Ocean Exploration & Research

The Ocean Blog

As I readied myself and my camera for a dive in Yellowstone Lake, the largest body of water in Wyoming’s Yellowstone National Park, I thought I was on top of my game. I had recently specialized in...
Alaska’s pristine coastline is ripe for an influx of invasive marine species such as the European green crab and the rough periwinkle (an Atlantic sea snail), warns a new study by a team of...
Over the past several decades, Florida’s coastal wetlands have been changing. Along the eastern shore, researchers have seen small mangrove trees appearing in areas further north than they usually...
Many animals depend on their eyes to navigate, find food, locate mates, and for other important activities. But marine mammals often rely on sound—sometimes far more than sight—for such critical...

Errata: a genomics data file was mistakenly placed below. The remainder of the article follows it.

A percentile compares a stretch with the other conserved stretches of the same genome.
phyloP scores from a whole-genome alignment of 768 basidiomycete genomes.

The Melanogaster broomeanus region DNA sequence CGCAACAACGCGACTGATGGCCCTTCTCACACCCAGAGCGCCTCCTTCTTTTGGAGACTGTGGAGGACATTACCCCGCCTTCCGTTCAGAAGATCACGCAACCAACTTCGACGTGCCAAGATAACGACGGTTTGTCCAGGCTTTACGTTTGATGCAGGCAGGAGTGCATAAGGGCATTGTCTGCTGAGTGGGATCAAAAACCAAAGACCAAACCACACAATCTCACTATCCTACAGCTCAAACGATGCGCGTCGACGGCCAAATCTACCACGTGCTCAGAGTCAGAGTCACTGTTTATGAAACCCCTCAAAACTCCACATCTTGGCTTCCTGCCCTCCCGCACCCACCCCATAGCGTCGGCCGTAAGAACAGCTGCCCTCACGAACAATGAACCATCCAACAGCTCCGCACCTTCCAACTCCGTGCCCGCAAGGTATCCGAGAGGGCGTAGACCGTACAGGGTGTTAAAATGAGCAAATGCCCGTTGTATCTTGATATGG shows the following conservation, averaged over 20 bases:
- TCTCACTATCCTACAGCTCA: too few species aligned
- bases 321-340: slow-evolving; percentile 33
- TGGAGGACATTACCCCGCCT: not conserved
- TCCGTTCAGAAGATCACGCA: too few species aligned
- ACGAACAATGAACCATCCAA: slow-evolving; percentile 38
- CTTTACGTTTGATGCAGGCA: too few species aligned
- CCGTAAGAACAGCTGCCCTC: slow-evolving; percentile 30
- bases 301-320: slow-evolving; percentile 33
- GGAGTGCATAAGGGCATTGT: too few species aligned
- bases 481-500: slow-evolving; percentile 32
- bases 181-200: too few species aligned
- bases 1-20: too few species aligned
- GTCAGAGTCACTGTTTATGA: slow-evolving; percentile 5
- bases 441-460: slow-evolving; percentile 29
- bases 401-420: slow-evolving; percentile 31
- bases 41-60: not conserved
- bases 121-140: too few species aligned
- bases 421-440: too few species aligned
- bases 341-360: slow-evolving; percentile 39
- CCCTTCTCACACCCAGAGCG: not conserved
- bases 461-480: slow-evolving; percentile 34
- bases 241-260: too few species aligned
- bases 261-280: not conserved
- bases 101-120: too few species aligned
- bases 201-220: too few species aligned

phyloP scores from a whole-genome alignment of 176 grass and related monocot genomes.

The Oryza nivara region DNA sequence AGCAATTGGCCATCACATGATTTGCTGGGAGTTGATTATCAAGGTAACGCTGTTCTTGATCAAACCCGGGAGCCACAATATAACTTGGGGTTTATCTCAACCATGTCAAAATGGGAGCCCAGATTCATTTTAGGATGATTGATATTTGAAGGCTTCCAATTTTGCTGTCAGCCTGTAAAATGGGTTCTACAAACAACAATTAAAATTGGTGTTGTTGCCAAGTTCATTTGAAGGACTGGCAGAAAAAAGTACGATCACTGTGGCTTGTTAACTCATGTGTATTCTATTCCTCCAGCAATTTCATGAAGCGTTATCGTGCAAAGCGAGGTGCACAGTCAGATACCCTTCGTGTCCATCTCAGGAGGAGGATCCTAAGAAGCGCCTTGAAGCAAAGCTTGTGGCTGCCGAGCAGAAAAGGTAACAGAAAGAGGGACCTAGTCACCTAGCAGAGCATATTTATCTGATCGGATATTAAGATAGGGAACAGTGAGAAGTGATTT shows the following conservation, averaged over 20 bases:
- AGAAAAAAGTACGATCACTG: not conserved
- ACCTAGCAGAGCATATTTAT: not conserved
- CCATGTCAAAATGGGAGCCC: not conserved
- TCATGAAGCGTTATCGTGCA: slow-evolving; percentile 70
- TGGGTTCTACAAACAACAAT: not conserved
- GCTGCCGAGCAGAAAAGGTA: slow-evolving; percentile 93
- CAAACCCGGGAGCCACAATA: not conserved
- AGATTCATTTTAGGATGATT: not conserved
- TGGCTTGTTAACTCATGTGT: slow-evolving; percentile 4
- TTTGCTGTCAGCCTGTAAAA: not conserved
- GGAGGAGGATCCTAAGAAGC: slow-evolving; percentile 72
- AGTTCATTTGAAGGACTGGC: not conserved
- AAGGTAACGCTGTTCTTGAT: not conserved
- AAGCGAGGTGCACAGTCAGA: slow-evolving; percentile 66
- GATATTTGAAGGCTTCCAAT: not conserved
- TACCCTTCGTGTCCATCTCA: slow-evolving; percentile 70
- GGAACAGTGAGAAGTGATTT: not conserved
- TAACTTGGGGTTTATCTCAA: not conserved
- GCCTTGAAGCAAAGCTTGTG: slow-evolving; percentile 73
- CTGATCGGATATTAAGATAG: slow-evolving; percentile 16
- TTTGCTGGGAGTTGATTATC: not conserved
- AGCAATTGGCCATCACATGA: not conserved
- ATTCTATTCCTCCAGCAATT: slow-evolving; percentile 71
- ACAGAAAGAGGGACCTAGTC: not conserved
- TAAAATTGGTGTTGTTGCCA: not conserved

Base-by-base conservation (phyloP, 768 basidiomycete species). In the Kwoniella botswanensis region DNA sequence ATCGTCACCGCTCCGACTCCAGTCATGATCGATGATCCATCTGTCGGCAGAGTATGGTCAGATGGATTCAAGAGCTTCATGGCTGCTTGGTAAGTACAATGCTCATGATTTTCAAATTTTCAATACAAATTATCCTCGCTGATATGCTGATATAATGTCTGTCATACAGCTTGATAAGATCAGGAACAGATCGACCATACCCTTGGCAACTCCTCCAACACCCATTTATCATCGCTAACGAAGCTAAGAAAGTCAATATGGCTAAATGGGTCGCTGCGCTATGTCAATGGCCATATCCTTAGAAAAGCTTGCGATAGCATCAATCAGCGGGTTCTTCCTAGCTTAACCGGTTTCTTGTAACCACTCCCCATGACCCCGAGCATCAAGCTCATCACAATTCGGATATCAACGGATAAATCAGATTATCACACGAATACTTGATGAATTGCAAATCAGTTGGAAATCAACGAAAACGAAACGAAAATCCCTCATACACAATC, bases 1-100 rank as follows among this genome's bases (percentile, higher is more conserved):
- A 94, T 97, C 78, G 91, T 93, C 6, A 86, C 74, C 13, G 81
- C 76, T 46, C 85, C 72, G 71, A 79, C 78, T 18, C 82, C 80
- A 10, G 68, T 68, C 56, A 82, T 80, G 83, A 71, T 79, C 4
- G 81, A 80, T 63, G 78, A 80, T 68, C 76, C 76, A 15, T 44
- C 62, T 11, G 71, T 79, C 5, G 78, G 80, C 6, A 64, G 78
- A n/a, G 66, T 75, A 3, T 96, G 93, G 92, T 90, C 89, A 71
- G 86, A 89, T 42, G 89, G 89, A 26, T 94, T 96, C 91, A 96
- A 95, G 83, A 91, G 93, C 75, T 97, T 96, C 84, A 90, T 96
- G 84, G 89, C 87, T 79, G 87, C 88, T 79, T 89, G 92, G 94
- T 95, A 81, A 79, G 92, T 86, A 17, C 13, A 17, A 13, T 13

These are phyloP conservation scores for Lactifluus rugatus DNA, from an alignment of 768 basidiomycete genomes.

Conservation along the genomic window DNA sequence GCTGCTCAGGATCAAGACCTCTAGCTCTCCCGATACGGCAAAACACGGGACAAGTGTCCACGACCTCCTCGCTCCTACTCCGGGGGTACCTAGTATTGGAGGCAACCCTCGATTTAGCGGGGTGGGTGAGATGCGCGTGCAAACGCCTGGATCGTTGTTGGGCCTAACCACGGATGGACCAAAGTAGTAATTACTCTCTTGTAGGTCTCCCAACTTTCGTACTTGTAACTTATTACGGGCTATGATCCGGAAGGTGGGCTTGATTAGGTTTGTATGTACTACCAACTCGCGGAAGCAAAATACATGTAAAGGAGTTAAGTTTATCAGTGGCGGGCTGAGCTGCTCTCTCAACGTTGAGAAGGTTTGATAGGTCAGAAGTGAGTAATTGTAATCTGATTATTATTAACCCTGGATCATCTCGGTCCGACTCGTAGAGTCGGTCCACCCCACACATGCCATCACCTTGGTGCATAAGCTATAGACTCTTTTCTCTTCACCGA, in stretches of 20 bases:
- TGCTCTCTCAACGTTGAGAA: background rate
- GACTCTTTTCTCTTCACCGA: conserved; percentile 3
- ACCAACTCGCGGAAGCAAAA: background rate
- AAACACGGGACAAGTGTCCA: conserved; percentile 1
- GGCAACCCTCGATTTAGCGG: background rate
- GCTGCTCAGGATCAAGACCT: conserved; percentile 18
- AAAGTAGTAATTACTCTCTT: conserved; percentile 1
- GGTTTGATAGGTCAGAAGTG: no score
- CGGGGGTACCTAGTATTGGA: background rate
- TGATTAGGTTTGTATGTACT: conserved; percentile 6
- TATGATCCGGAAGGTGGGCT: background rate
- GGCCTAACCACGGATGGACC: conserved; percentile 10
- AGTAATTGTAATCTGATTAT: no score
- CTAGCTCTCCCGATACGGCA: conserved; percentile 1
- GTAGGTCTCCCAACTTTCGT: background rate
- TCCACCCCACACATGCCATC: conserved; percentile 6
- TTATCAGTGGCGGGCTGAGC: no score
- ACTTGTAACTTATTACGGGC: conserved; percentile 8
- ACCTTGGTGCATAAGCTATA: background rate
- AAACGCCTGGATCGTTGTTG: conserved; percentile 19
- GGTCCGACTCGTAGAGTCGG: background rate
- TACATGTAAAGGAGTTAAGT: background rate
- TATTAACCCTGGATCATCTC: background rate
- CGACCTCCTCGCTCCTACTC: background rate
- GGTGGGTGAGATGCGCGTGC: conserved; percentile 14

Extinction is a real possibility for three species of tunas. That’s one of the messages from a new study released today online in the journal Science . Researchers assessed the range and populations...
Imagine: You’re in a small submersible, and you gently settle on the soft muddy bottom at a depth of 12,000 feet. It’s absolutely dark. What will you see when the exterior lights are turned on? Will...
Ships are well-known for their tiny rooms and tight quarters. But have you heard of a sea vessel that has toilets and sinks sticking out of the walls, and staircases and doors on the ceiling? This...
How do we know where ocean animals swim day and night? Scientists are getting snapshots into the daily lives of whales , sharks , and even fish by tagging the animals to track their movements. You’ve...
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